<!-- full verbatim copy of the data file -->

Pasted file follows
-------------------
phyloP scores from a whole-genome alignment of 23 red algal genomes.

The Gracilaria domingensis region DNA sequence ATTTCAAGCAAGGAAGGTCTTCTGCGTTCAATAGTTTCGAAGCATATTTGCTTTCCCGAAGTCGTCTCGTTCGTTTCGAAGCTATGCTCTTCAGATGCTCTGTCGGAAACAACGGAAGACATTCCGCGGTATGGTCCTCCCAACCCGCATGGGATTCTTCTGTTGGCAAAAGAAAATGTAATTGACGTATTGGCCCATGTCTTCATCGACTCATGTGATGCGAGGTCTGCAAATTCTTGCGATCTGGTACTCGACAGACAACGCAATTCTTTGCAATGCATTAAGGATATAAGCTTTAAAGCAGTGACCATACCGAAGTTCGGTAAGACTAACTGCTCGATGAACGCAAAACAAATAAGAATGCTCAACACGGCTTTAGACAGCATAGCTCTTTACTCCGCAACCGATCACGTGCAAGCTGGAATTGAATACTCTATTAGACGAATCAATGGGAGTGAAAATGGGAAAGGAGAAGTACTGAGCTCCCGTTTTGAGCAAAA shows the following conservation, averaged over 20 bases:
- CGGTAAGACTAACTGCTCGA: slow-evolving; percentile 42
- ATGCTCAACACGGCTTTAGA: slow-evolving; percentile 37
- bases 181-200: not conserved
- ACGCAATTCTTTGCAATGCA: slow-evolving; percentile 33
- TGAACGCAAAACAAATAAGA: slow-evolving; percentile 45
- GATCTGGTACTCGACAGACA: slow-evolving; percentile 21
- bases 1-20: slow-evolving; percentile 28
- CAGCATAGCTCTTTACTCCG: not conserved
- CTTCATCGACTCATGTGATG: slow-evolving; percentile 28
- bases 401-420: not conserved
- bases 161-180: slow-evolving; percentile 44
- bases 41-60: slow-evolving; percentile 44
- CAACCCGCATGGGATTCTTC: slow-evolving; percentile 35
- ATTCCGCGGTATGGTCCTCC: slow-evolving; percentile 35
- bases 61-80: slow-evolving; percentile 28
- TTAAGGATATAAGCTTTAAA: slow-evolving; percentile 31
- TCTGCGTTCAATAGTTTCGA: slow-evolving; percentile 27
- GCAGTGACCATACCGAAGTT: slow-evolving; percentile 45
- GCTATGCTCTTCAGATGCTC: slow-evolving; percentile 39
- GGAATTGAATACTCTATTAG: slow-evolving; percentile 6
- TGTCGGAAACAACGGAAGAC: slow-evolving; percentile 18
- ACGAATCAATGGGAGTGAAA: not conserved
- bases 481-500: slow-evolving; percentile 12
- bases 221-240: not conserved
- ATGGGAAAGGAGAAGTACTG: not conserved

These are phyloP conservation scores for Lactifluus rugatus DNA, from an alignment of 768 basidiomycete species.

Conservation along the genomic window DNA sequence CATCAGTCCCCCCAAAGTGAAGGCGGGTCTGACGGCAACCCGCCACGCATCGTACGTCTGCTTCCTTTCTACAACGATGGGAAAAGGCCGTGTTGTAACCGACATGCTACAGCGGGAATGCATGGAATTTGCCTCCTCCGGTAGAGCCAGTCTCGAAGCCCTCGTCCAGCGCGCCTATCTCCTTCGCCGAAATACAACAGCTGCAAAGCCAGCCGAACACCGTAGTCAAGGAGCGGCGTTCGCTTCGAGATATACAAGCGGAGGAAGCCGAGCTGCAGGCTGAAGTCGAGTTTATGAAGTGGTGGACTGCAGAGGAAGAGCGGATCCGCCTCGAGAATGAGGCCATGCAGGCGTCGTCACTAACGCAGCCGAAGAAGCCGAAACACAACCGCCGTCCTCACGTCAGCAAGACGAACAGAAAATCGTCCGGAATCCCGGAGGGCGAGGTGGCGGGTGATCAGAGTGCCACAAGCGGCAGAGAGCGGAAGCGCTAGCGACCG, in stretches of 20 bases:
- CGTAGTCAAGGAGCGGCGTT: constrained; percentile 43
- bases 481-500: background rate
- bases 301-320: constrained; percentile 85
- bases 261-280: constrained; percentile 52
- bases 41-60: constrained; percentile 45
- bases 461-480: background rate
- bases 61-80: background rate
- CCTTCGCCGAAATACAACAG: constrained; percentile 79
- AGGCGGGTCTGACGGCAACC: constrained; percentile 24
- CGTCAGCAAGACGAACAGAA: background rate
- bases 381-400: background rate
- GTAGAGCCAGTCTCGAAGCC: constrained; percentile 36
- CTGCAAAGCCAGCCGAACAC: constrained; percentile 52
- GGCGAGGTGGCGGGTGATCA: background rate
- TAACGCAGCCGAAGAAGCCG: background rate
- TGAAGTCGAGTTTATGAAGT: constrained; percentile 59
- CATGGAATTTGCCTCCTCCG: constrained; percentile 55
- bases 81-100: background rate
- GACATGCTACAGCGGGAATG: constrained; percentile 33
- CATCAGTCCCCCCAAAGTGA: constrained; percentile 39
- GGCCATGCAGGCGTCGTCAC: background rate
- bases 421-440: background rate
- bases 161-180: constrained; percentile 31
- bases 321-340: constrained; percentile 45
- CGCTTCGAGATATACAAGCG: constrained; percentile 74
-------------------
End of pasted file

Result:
phyloP scores from a whole-genome alignment of 23 red algal genomes.

The Gracilaria domingensis region DNA sequence ATTTCAAGCAAGGAAGGTCTTCTGCGTTCAATAGTTTCGAAGCATATTTGCTTTCCCGAAGTCGTCTCGTTCGTTTCGAAGCTATGCTCTTCAGATGCTCTGTCGGAAACAACGGAAGACATTCCGCGGTATGGTCCTCCCAACCCGCATGGGATTCTTCTGTTGGCAAAAGAAAATGTAATTGACGTATTGGCCCATGTCTTCATCGACTCATGTGATGCGAGGTCTGCAAATTCTTGCGATCTGGTACTCGACAGACAACGCAATTCTTTGCAATGCATTAAGGATATAAGCTTTAAAGCAGTGACCATACCGAAGTTCGGTAAGACTAACTGCTCGATGAACGCAAAACAAATAAGAATGCTCAACACGGCTTTAGACAGCATAGCTCTTTACTCCGCAACCGATCACGTGCAAGCTGGAATTGAATACTCTATTAGACGAATCAATGGGAGTGAAAATGGGAAAGGAGAAGTACTGAGCTCCCGTTTTGAGCAAAA shows the following conservation, averaged over 20 bases:
- CGGTAAGACTAACTGCTCGA: slow-evolving; percentile 42
- ATGCTCAACACGGCTTTAGA: slow-evolving; percentile 37
- bases 181-200: not conserved
- ACGCAATTCTTTGCAATGCA: slow-evolving; percentile 33
- TGAACGCAAAACAAATAAGA: slow-evolving; percentile 45
- GATCTGGTACTCGACAGACA: slow-evolving; percentile 21
- bases 1-20: slow-evolving; percentile 28
- CAGCATAGCTCTTTACTCCG: not conserved
- CTTCATCGACTCATGTGATG: slow-evolving; percentile 28
- bases 401-420: not conserved
- bases 161-180: slow-evolving; percentile 44
- bases 41-60: slow-evolving; percentile 44
- CAACCCGCATGGGATTCTTC: slow-evolving; percentile 35
- ATTCCGCGGTATGGTCCTCC: slow-evolving; percentile 35
- bases 61-80: slow-evolving; percentile 28
- TTAAGGATATAAGCTTTAAA: slow-evolving; percentile 31
- TCTGCGTTCAATAGTTTCGA: slow-evolving; percentile 27
- GCAGTGACCATACCGAAGTT: slow-evolving; percentile 45
- GCTATGCTCTTCAGATGCTC: slow-evolving; percentile 39
- GGAATTGAATACTCTATTAG: slow-evolving; percentile 6
- TGTCGGAAACAACGGAAGAC: slow-evolving; percentile 18
- ACGAATCAATGGGAGTGAAA: not conserved
- bases 481-500: slow-evolving; percentile 12
- bases 221-240: not conserved
- ATGGGAAAGGAGAAGTACTG: not conserved

These are phyloP conservation scores for Lactifluus rugatus DNA, from an alignment of 768 basidiomycete species.

Conservation along the genomic window DNA sequence CATCAGTCCCCCCAAAGTGAAGGCGGGTCTGACGGCAACCCGCCACGCATCGTACGTCTGCTTCCTTTCTACAACGATGGGAAAAGGCCGTGTTGTAACCGACATGCTACAGCGGGAATGCATGGAATTTGCCTCCTCCGGTAGAGCCAGTCTCGAAGCCCTCGTCCAGCGCGCCTATCTCCTTCGCCGAAATACAACAGCTGCAAAGCCAGCCGAACACCGTAGTCAAGGAGCGGCGTTCGCTTCGAGATATACAAGCGGAGGAAGCCGAGCTGCAGGCTGAAGTCGAGTTTATGAAGTGGTGGACTGCAGAGGAAGAGCGGATCCGCCTCGAGAATGAGGCCATGCAGGCGTCGTCACTAACGCAGCCGAAGAAGCCGAAACACAACCGCCGTCCTCACGTCAGCAAGACGAACAGAAAATCGTCCGGAATCCCGGAGGGCGAGGTGGCGGGTGATCAGAGTGCCACAAGCGGCAGAGAGCGGAAGCGCTAGCGACCG, in stretches of 20 bases:
- CGTAGTCAAGGAGCGGCGTT: constrained; percentile 43
- bases 481-500: background rate
- bases 301-320: constrained; percentile 85
- bases 261-280: constrained; percentile 52
- bases 41-60: constrained; percentile 45
- bases 461-480: background rate
- bases 61-80: background rate
- CCTTCGCCGAAATACAACAG: constrained; percentile 79
- AGGCGGGTCTGACGGCAACC: constrained; percentile 24
- CGTCAGCAAGACGAACAGAA: background rate
- bases 381-400: background rate
- GTAGAGCCAGTCTCGAAGCC: constrained; percentile 36
- CTGCAAAGCCAGCCGAACAC: constrained; percentile 52
- GGCGAGGTGGCGGGTGATCA: background rate
- TAACGCAGCCGAAGAAGCCG: background rate
- TGAAGTCGAGTTTATGAAGT: constrained; percentile 59
- CATGGAATTTGCCTCCTCCG: constrained; percentile 55
- bases 81-100: background rate
- GACATGCTACAGCGGGAATG: constrained; percentile 33
- CATCAGTCCCCCCAAAGTGA: constrained; percentile 39
- GGCCATGCAGGCGTCGTCAC: background rate
- bases 421-440: background rate
- bases 161-180: constrained; percentile 31
- bases 321-340: constrained; percentile 45
- CGCTTCGAGATATACAAGCG: constrained; percentile 74